Local medical experts in Western New York say they have been surprised by the amount of the decrease in non-COVID-19 patients coming into hospitals.
"The emergency rooms are going to great lengths to make sure that we keep everyone safe and we provide the appropriate care that they need," says Mercy Hospital Emergency Room Medical Director Edward Cosgrove.
Cosgrove says that at the beginning of the shutdown, volume of ER visits dropped almost 50 percent.
According to Kaleida Health, they have seen more than a 60 percent drop in emergency room visits in April compared to the same time last year across the four hospitals.
"And the problem is many of these patients actually need acute care. This Friday alone, we had two patients come in with a heart attack that stated they had delayed presentation because they were worried about COVID. One patient had actually pulled up to the hospital, left, and then came back when the symptoms worsened," says Millard Fillmore Suburban Hospital Chief Medical Officer Michael Mineo, MD.
Medical experts say their concern with this type of delayed treatment is that it worsens a patient's long-term health. According to Dr. Mineo, in about the last week, Kaleida Health has slowly seen the number of people coming into the ER increase. They are now up to about 70 percent normal, with some days at 50 percent.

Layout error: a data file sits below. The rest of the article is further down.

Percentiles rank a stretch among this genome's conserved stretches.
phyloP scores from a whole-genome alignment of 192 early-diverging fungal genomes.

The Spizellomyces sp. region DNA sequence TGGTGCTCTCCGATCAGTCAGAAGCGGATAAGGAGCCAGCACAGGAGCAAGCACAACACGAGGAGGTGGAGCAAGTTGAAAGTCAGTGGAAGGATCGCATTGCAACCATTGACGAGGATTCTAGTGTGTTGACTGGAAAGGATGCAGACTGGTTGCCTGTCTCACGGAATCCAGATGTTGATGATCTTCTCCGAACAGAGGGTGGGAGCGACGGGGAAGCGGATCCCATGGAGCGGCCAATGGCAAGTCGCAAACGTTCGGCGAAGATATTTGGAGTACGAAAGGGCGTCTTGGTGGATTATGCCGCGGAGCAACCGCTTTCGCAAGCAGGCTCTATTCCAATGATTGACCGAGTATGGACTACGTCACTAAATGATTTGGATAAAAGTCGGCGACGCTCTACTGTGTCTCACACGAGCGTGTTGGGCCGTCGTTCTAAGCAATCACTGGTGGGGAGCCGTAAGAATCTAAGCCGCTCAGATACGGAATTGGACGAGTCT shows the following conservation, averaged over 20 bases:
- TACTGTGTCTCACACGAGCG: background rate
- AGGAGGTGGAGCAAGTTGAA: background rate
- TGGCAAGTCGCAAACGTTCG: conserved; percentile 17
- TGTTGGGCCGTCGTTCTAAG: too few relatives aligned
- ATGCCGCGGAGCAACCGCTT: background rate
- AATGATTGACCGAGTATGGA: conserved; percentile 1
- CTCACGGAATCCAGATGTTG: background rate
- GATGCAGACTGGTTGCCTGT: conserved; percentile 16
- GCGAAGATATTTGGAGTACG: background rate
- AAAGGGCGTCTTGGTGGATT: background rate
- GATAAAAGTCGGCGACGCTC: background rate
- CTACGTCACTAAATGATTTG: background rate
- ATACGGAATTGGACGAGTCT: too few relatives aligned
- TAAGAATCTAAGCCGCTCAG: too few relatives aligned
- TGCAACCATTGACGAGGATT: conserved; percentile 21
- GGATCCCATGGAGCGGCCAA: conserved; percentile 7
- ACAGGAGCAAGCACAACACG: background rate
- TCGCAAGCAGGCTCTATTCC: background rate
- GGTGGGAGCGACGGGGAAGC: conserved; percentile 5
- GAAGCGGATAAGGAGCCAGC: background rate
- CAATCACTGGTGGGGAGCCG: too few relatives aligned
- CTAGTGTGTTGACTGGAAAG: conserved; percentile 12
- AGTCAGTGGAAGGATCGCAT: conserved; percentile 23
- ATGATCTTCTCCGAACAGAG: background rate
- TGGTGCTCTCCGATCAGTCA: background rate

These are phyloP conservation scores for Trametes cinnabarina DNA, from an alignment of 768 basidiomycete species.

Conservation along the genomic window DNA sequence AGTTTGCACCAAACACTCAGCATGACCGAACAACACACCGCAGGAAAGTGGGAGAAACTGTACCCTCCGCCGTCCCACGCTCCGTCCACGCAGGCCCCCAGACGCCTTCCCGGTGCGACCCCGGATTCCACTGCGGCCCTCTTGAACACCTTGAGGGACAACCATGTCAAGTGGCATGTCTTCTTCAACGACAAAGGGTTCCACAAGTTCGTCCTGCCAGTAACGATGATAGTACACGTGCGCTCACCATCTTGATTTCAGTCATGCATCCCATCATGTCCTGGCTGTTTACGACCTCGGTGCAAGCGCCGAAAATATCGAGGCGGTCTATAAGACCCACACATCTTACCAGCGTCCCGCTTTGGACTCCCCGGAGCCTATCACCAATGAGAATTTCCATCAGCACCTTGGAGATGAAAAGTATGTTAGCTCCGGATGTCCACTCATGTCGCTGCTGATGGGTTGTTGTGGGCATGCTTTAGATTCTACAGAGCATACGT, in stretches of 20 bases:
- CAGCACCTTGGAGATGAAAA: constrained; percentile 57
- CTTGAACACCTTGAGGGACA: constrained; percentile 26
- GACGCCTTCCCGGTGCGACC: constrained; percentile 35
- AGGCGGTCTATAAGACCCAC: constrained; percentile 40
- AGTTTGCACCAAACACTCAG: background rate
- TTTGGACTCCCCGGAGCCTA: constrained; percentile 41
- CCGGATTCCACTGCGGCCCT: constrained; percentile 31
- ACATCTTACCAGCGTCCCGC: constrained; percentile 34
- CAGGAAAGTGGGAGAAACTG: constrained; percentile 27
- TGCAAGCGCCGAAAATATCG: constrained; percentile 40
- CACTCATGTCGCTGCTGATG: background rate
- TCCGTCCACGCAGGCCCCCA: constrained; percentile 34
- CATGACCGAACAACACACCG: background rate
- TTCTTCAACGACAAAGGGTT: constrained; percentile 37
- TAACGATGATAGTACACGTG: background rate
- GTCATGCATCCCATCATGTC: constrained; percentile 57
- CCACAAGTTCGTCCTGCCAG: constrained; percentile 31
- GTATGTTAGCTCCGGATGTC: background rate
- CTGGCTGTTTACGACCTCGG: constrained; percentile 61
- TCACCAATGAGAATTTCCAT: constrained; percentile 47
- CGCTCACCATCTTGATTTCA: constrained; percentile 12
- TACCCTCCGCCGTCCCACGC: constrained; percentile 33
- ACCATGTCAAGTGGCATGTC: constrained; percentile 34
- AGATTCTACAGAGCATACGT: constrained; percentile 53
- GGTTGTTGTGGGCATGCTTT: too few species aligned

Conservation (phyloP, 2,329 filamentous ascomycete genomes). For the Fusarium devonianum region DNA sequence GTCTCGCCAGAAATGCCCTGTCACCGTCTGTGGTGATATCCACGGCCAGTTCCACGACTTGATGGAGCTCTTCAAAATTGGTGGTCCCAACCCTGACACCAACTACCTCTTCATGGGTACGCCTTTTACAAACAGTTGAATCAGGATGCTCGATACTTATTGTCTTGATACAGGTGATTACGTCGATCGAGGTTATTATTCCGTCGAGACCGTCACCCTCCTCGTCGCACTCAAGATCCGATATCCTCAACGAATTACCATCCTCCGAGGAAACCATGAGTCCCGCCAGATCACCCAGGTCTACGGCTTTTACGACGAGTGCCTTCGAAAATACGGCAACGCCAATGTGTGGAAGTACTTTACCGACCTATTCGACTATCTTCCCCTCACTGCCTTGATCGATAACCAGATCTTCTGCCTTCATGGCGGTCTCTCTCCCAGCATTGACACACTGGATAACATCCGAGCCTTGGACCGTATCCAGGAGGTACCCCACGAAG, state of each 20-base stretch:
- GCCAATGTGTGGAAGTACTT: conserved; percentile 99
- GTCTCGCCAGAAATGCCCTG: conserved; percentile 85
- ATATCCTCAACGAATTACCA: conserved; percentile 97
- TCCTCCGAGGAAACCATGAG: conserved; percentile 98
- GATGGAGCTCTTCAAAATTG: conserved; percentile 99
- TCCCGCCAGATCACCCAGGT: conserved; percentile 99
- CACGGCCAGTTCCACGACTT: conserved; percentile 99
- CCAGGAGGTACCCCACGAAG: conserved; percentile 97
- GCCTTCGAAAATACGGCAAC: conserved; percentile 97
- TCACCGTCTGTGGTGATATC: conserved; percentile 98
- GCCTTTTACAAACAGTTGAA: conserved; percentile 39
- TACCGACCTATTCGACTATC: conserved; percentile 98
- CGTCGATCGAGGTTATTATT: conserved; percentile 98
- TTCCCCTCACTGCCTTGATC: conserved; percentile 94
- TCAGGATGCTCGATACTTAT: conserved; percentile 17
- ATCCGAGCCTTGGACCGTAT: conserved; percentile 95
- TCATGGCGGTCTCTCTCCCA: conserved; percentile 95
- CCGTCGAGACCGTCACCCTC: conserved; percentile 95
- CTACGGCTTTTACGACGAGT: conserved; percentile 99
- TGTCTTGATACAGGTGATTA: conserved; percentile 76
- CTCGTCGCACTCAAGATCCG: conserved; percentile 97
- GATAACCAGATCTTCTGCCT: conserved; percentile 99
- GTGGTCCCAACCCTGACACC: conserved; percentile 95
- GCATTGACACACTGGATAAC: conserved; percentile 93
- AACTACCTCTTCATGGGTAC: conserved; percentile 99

"The problem is these ones that are coming in are still not the normal cases that we had seen. They're the patients who should have probably been seen a week prior. There are many medical conditions where delaying care even minutes could worsen a patient's outcome or even cause them their life," says Mineo.
If you have any life-threatening conditions such as severe headache, chest pain, shortness of breath, or passing out, you're urged to call 911.
"The hospital is among one of the safest places that you can be right now. Everyone who enters the building, including staff and patients, get their temperature checked, and they get questioned to see if they have symptoms. Everyone in the building, staff and patients, wear a mask," says Mineo.
"We follow certain types of standard precautions just to make sure that we wash our hands between patients, etc. So these sorts of things are always done, and just as they were very important before the coronavirus pandemic, they're important now again," adds Cosgrove.
If you have serious symptoms, you should not be afraid to go to the ER. Experts say they are meticulously taking cleanliness precautions.